As with adjectives, there is a small group of adverbs with comparatives and superlatives formed from different stems (suppletive forms). These comparatives and superlatives are identical with those for the corresponding adjectives and can be differentiated from the latter only syntactically.
Which do you like best?
This is least painful for you.
Either farther (farthest) or further (furthest) are used when speaking of places, directions, or distance:
He is too tired to walk any farther (further).
But only further (furthest) is used with the meaning more, later:
Don’t try my patience any further.
Most of the adverbs, however, stand outside the degrees of comparison:
pronominal adverbs denoting place and time
(here, somewhere, there, sometimes, when),
(somehow, thus), and
adverbs of manner denoting gradation
(minimally, optimally, proximally - áëèæå ê öåíòðó).
§ 241. According to their meaning adverbs fall into many groups. Here are the main ones:
Adverbs of place: outside, there, in front, etc.
Adverbs of time include those denoting duration (long, continually), interval (all day), timing (yesterday, today, recently, lately, immediately, once, at once, now), frequency (often, now and then, occasionally). Several of them denote an indefinite time - soon, yet, always, already, never, ever.
Adverbs of manner: well, carefully, intentionally, silently, clearly, etc.
Adverbs of degree: thoroughly, very, much, completely, quite, rather, a lot, a little, a great deal, badly, greatly, hardly, barely, scarcely, narrowly, just, almost, mostly, enormously, largely, tremendously, keenly, somewhat, too, so, most, all but.
Among these some are synonymous (much, very), but their combinability is different. Thus much is used to modify verbs, nouns, statives and adjectives, and very is used with adjectives and adverbs in the positive and superlative degrees, whereas with comparatives only much is used:
to travel much
to be much improved
very much in love
very much alive
very much alike
very much afraid
With participles, however, both much and very may be used, often they go together:
much admired, very surprised, very much amused.
Among adverbs of degree there are many the meaning of which has become weakened and which are used as intensifiers, adding emotional colouring to the content of what is said. This group of adverbs is very difficult to define because adverbs of other semantic groups can occasionally function as intensifiers:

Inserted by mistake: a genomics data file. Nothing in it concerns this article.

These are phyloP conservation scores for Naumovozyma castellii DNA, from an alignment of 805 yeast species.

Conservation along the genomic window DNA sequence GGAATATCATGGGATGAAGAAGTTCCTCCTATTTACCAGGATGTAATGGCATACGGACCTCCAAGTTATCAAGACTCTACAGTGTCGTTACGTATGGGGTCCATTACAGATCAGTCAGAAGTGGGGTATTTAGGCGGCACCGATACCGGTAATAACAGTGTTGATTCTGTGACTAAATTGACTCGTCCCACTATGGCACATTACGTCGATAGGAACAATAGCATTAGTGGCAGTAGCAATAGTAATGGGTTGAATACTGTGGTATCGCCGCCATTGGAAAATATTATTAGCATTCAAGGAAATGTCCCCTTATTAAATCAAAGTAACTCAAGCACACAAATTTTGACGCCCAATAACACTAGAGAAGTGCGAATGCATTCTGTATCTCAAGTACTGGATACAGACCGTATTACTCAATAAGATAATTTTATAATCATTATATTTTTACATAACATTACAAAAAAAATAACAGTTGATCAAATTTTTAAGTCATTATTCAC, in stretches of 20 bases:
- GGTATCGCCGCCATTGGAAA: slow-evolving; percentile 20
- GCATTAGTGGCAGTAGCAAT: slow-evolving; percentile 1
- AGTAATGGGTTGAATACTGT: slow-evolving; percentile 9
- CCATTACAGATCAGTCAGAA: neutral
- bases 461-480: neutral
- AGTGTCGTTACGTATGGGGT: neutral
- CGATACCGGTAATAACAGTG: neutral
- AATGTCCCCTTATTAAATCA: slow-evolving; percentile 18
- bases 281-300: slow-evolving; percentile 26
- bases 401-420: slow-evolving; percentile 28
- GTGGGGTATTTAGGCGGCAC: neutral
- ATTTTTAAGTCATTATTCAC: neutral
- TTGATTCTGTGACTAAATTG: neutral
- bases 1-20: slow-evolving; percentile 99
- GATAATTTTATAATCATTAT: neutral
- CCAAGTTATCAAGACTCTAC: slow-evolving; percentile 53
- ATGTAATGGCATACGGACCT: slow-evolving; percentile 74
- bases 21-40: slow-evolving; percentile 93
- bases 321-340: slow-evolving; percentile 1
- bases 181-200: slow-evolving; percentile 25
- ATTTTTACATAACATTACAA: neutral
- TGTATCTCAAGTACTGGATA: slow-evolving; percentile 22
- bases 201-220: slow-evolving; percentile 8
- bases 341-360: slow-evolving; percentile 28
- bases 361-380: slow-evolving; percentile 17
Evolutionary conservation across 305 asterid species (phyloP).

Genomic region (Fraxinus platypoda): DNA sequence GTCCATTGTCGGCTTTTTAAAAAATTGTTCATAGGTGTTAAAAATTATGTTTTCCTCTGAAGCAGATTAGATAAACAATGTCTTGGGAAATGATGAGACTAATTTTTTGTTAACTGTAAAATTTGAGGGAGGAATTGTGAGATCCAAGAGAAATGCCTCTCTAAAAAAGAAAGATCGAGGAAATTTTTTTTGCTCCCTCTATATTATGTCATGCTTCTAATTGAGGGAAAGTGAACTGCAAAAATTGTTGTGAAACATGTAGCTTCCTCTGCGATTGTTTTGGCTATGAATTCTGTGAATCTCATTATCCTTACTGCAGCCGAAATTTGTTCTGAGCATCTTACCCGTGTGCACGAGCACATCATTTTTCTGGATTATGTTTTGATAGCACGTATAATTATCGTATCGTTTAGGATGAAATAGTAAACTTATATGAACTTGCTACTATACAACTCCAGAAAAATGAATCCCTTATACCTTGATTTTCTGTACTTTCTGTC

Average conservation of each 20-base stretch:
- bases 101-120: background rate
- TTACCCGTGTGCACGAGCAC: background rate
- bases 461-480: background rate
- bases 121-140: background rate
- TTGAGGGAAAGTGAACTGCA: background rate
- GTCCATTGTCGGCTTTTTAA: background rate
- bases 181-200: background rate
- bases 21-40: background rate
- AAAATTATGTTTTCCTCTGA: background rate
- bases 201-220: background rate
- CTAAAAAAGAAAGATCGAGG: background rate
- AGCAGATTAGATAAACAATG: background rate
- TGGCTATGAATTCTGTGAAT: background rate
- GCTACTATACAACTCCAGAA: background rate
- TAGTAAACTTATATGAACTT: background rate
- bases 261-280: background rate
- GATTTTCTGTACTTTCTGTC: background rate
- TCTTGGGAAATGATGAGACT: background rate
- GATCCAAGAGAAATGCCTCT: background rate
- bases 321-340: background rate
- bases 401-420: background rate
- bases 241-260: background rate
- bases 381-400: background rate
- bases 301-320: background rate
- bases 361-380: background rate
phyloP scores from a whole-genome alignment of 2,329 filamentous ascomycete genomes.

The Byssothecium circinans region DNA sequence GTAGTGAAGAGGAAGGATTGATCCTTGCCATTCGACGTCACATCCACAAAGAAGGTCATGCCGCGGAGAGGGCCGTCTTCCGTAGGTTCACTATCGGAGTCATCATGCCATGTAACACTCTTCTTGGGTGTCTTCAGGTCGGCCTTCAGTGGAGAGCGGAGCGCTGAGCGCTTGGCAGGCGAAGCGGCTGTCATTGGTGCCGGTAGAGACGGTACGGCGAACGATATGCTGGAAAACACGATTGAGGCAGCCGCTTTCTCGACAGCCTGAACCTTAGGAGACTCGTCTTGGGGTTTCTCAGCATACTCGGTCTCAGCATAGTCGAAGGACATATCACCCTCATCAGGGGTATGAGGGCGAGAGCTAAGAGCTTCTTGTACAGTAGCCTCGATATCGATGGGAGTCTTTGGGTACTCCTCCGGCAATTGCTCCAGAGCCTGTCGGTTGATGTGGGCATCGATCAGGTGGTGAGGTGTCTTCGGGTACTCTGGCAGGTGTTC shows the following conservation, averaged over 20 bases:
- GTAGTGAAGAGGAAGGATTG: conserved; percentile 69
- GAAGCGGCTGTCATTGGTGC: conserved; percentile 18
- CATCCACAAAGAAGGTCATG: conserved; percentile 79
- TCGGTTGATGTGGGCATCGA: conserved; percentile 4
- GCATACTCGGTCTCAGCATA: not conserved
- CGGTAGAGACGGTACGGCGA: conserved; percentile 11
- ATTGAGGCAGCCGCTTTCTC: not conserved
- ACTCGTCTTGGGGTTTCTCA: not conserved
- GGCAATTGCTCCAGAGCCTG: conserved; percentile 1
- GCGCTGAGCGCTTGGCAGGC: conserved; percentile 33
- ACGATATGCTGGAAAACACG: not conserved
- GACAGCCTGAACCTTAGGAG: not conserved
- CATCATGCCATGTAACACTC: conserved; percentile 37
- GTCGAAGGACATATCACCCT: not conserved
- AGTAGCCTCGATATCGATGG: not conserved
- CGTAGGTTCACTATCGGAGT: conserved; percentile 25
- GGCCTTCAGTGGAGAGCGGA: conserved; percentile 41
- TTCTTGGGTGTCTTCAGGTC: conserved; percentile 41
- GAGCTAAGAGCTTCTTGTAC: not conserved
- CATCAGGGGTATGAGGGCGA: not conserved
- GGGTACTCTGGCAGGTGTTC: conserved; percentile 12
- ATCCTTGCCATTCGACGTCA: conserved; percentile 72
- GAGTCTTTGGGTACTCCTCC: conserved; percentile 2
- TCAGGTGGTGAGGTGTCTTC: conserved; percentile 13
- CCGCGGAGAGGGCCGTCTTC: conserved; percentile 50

§ 242. Adverbs may perform different functions, modifying different types of words, phrases, sentences. Some adverbs are restricted in their combinability whereas others may modify different words, for instance enough, which may be used in to work enough, not quickly enough, quick enough. The most typical function of the adverb is that of adverbial modifier.
The combinability and functions of the adverbs are as follows:
1. Adverbs may function as adverbial modifiers of manner, place, time, degree to a finite or non-finite form of the verb:
He spoke aloud; I quite forgot about it; he spoke well.
Some adverbs of time though synonymous, are used in different syntactical patterns. Thus, already is used in affirmative sentences, and yet - in interrogative and negative sentences:
They have already finished.
They haven’t finished yet.
Have they finished yet?
However, already may occur in interrogative and negative sentences when there is an element of surprise or the question is suggestive, that is the speaker expects an affirmative answer.
Have they finished already? (The speaker is surprised at their having already finished.)
In the same way still, meaning “continuously, up to this moment”, is used in affirmative sentences and any more in negative sentences. If any more is used in a question, it implies that the speaker expects a negative answer.